As they pursue solving this mystery, Rachel must make some personal decisions about her future, while Lynn is forced to face unexpected issues from her own past. (From Goodreads, 24th May 2013)

Review:

I was so glad I picked this book up after reading quite a few young adult books. This could be classed as young adult, but I view it more as adult light romance and mystery. It is a nice paced novel, with a sweet story, and just nice to relax with.

So Lynn is still struggling after the loss of her husband when she receives notice that her brother has passed, and that she will have to go back to the close knit, small town she grew up in. Luckily her only child, Rachel, is available to take this trip with her, and they both go on a journey that turns out a lot differently to how either women thought it would.

Lynn’s brother left a mystery that he wished to solve, and now Lynn and Rachel find themselves attempting to honer Lynns brothers last dying wish – to clear Last Chance Justice’s name.

This is a cute novel, perfect when you want a relaxing book to keep you company on a summers day. If you want a fast paced, racy romance, or a complicated mystery, this book is not for you. But if you want a nice summer read, this is perfect.

However, I do have a few negatives and that was the amount of repetition within the book – a lot of eating is one example. Also this book had a heavily religious side, but that is not a negative, just something I am not used to, but made the story slightly further away from my understanding of life. But that is just who the characters are.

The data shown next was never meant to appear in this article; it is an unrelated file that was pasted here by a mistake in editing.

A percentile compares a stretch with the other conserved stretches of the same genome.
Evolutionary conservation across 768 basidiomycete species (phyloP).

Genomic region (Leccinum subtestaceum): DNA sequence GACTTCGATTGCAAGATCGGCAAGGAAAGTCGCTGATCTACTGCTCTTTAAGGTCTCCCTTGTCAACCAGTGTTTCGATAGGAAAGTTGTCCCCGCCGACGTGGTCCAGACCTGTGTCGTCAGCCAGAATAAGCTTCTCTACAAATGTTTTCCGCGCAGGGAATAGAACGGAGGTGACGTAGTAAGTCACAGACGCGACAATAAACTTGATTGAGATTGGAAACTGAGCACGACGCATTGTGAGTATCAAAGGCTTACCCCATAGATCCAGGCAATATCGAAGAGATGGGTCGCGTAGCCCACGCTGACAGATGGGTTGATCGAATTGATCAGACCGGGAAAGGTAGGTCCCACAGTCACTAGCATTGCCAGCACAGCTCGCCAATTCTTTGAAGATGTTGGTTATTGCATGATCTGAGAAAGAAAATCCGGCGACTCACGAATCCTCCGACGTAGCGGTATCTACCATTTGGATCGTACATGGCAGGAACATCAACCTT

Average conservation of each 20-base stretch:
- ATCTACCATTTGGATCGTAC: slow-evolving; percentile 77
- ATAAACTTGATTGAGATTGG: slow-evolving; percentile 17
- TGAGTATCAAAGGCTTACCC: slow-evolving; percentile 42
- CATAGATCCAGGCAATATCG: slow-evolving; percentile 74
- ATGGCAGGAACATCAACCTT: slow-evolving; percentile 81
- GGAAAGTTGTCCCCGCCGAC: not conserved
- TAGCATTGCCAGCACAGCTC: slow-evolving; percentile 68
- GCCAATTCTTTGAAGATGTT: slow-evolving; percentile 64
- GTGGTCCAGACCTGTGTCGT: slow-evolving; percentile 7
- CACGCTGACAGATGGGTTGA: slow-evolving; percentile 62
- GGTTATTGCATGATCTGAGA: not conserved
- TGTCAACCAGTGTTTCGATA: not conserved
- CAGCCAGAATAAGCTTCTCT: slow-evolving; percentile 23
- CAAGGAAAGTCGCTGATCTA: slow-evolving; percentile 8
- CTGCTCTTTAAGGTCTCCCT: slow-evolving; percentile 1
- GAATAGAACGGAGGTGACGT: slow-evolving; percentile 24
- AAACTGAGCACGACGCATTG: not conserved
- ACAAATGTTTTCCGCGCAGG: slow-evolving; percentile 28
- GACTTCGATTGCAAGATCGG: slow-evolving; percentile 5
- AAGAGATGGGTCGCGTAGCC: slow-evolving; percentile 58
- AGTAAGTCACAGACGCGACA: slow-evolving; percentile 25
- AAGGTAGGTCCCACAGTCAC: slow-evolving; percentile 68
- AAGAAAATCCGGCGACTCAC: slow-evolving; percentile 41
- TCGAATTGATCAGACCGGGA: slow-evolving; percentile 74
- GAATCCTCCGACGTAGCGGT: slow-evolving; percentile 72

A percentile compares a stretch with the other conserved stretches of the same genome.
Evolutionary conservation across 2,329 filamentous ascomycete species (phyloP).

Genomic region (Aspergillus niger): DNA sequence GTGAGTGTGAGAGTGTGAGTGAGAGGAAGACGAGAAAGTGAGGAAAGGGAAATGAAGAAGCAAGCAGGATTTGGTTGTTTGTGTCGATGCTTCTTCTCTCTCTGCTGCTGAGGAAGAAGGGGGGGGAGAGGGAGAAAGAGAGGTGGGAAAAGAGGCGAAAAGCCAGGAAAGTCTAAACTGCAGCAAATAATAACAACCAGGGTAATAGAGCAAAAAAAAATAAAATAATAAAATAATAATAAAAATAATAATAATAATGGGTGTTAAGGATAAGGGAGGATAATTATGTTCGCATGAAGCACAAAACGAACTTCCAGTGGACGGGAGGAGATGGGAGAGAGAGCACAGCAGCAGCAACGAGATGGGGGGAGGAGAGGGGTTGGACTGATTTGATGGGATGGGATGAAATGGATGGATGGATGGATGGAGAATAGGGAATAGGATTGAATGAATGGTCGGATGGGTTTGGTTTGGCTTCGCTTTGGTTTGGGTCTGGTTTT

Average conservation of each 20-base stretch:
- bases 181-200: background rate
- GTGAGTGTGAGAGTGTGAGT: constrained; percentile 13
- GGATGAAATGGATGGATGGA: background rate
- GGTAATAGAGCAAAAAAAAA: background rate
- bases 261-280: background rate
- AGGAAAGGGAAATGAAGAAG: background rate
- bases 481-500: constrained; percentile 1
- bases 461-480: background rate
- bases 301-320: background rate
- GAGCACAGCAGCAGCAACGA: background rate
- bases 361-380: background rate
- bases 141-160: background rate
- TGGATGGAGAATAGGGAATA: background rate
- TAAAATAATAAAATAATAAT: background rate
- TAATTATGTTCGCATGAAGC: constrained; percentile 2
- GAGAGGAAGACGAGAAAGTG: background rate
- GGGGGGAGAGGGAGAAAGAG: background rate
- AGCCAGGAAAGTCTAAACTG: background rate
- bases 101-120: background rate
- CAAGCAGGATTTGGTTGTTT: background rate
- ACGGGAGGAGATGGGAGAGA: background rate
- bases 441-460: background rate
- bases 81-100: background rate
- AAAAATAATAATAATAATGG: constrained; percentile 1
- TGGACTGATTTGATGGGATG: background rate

An enjoyable light read. And a breath of fresh air after reading quite a few ‘heavy’ young adult books.

4 out of 5

Dr Who: The Nightmare of Black Island By Mike Tucker and Anthony Head

Title: The Nightmare of Black Island

Author: Mike Turner

Narrator: Anthony Head

Publisher: BBC Books

Publication Date: 21st September 2006

Blurb:

On a lonely stretch of Welsh coastline, a fisherman is killed by a hideous creature from beneath the waves. When the Doctor and Rose arrive, they discover a village where the children are plagued by nightmares, and the nights are ruled by monsters. The villagers suspect that ancient industrialist Nathanial Morton is to blame, but the Doctor has suspicions of his own. Who are the ancient figures that sleep in the old priory? What are the monsters that prowl the woods after sunset? What is the light that glows in the disused lighthouse on Black Island? As the children’s nightmares get worse, the Doctor and Rose discover an alien plot to resurrect an ancient evil… (From Goodreads, 18th March 2013)

Review:

I didn’t actually read the book but listened to the audio book which was an abridged edition. I really enjoyed it. It was the first time I have really listened to an audio book and I am glad that I decided to try audio books out!

This is set when Dr Who was played by David Tennant and his companion was Roes (Billy Piper). We follow the mystery of why there are monsters ruling the island at the night. We are taken through the mystery with twists and turns keeping it excited. The lighthouse is mysterious and intrigues the doctor.